Johannesburg - The Bidvest Group managed to shake off the tough market conditions in the southern African region and reported a 3 percent increase in trading profit for the year to end June.
Bidvest, which unbundled its food services unit in May and listed BidCorp as a separate entity, said yesterday that its trading profit climbed to R5.8 billion for the year from R5.6bn last year, with commercial products, financial services, electrical and services coming in as contributors to the surge in profits.
Bidvest was restructured into automotive, commercial products, electrical, financial services, freight, office and print and services divisions during the year.
Bidvest continues to hold investments in Bidvest Namibia (52 percent), other assets and investments including Bidvest Properties, Adcock Ingram (38.4 percent), Comair (27.2 percent), Cullinan Holdings (19.5 percent), OnTime Automotive (100 percent) and the DH Mansfield Group (80 percent) in the UK, and Mumbai Airport (6.75 percent), as well as other listed and unlisted investments.
Chief executive Lindsay Ralphs said: “The successful and value-enhancing unbundling has allowed our management team to move forward with a refocused platform from which to pursue growth. Our stakeholders will benefit in future from a greater visibility of our continued operations and their potential values.”
The group’s turnover grew by 3.5 percent to R91.8bn from R88.6bn reported last year. Headline earnings per share from continuing operations improved 2.5 percent to 1 054.1c compared with 1 028.9c in the last period.
Operating expenses increased 6.3 percent, while the operating expense ratio at 21.4 percent edged up slightly as compared with 20.8 percent of last year.
Net finance charges were 13.7 percent higher at R922 million from R811m last year, and the group said the increase was largely attributable to various acquisitions, an increased prime interest rate, as well as finance raised to acquire additional Adcock Ingram shares.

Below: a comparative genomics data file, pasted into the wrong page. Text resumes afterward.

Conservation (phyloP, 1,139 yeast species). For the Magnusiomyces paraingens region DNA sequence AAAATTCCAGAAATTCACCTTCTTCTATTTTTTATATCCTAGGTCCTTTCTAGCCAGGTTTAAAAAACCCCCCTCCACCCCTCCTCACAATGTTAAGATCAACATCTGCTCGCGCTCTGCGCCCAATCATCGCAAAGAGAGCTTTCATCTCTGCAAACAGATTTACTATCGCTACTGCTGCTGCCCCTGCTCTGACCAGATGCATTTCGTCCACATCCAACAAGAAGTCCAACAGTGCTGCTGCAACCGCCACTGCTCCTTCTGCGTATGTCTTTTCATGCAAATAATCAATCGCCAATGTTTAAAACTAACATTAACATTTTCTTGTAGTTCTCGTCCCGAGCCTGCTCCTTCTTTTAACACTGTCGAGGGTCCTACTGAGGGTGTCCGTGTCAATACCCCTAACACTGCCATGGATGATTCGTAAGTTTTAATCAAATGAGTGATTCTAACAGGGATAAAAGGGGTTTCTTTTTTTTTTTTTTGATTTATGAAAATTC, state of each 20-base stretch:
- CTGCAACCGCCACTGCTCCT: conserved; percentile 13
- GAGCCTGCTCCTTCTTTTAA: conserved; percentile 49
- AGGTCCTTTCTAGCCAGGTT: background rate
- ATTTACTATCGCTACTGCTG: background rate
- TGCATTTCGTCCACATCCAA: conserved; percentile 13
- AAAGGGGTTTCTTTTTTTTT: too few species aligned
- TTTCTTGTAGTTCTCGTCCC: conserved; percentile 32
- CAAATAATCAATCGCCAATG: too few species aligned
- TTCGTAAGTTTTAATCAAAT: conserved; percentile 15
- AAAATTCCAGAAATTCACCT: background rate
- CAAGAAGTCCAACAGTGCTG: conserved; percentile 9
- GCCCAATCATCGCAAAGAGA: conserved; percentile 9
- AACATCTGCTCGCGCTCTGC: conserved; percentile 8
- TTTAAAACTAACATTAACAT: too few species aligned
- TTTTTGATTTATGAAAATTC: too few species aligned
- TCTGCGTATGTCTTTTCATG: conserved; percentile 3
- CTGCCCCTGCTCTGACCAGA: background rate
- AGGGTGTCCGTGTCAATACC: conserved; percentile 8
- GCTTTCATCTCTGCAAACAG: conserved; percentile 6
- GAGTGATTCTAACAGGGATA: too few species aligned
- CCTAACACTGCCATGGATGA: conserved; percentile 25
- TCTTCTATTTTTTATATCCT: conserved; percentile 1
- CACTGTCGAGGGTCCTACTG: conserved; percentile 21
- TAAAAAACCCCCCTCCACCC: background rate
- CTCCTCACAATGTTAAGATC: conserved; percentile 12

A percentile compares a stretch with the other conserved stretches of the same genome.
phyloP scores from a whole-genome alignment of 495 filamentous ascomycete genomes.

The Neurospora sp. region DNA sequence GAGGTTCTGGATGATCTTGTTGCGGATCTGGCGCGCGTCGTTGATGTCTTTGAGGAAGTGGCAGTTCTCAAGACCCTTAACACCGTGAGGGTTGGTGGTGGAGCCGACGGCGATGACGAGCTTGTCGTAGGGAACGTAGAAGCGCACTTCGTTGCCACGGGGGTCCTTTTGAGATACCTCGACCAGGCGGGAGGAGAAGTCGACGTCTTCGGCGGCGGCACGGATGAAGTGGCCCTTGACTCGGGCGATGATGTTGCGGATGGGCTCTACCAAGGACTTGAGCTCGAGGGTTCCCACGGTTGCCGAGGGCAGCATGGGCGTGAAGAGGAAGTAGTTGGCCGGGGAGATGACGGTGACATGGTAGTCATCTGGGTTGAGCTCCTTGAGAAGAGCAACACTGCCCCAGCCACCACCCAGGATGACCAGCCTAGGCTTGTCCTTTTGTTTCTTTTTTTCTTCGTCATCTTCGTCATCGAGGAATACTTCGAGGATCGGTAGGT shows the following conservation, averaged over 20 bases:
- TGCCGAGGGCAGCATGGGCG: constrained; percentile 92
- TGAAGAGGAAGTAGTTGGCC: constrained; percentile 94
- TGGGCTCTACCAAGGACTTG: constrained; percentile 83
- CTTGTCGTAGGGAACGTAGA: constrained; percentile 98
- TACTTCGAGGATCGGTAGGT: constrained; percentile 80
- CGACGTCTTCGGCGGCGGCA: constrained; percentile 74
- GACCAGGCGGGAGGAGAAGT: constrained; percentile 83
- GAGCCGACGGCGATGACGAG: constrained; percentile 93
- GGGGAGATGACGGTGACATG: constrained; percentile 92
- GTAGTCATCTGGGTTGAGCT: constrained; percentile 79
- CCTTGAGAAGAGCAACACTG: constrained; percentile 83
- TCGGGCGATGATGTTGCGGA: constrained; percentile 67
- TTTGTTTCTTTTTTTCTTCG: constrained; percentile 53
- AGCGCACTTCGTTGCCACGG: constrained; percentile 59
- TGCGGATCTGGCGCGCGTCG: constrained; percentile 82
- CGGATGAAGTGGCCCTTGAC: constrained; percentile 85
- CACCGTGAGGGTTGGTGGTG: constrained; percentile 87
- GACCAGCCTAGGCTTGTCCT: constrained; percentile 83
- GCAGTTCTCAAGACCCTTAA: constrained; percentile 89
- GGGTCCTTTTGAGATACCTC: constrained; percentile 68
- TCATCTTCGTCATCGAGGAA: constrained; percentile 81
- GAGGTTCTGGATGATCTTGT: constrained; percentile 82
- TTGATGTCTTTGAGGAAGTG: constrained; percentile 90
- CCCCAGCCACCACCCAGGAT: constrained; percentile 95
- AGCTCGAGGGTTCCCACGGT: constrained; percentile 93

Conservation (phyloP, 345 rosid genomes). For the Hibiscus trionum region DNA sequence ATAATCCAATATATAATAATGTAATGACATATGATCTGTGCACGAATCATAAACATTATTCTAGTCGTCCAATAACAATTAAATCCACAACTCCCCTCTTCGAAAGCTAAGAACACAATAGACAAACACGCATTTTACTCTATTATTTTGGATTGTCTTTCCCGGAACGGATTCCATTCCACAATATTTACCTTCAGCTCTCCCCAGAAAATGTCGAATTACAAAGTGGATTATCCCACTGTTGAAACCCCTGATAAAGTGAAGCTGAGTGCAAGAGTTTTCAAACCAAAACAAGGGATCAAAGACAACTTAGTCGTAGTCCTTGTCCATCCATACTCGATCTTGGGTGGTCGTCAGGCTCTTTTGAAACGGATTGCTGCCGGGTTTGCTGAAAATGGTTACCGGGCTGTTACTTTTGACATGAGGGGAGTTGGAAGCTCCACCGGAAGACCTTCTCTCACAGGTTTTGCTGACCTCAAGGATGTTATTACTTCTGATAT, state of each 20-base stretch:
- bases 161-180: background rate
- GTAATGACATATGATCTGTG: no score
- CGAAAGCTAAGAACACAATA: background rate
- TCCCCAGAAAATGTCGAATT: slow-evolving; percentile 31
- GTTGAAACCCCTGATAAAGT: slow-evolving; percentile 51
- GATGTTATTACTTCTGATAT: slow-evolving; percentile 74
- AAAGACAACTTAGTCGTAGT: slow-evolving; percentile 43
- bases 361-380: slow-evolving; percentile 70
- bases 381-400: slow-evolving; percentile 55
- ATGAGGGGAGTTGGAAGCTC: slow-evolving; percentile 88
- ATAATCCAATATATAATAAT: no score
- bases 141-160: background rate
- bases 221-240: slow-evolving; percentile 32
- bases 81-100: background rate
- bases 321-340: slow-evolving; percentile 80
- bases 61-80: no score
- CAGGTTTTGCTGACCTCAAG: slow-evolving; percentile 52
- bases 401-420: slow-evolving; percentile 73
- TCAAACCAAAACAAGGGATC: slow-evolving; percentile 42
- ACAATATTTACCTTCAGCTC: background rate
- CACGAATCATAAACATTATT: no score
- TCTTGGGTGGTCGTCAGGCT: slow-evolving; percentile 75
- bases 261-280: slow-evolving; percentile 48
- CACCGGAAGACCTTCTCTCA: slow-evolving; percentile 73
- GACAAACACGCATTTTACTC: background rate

The group declared a dividend of 232c per share bringing the total dividend for the year to 714c per share, down from the 909c per share declared last year.
The group said its internal divisional restructuring and the unbundling of the food services unit had positioned it well for its next growth phase.
“Bidvest’s management teams, which are unchanged following the restructuring initiatives, remain focused on moving their respective divisions further up the value curve. The group’s financial position remains sound, cash generation is strong and it retains adequate headroom to accommodate expansion opportunities,” it said.
Peter Takaendesa, a portfolio manager at Mergence Investment Managers, said the results were complicated by the effects of the unbundling of Bidvest Food Services.
He said the growth in headline earnings was, however, in line with consensus forecasts of low single-digit growth.
Takaendesa said the business was largely exposed to the South African economy and had lost international diversification by recently unbundling Bidvest Food Services.
“The reported growth rates were also boosted by acquisitions made during the year, such as Plumblink and other smaller businesses. Without these acquisitions and strong cost control, we estimate profits would have been flat-to-marginally down in line with the South African economy,” Takaendesa said.
“There is room for further restructuring Bidvest longer term by exiting some non-core investments, as well as bolt-on acquisitions to gain further scale. But we believe overall earnings growth will remain constrained by weaker economic growth in South Africa over the mid term,” he said.
Bidvest shares fell 0.38 percent on the JSE yesterday to close at R153.10.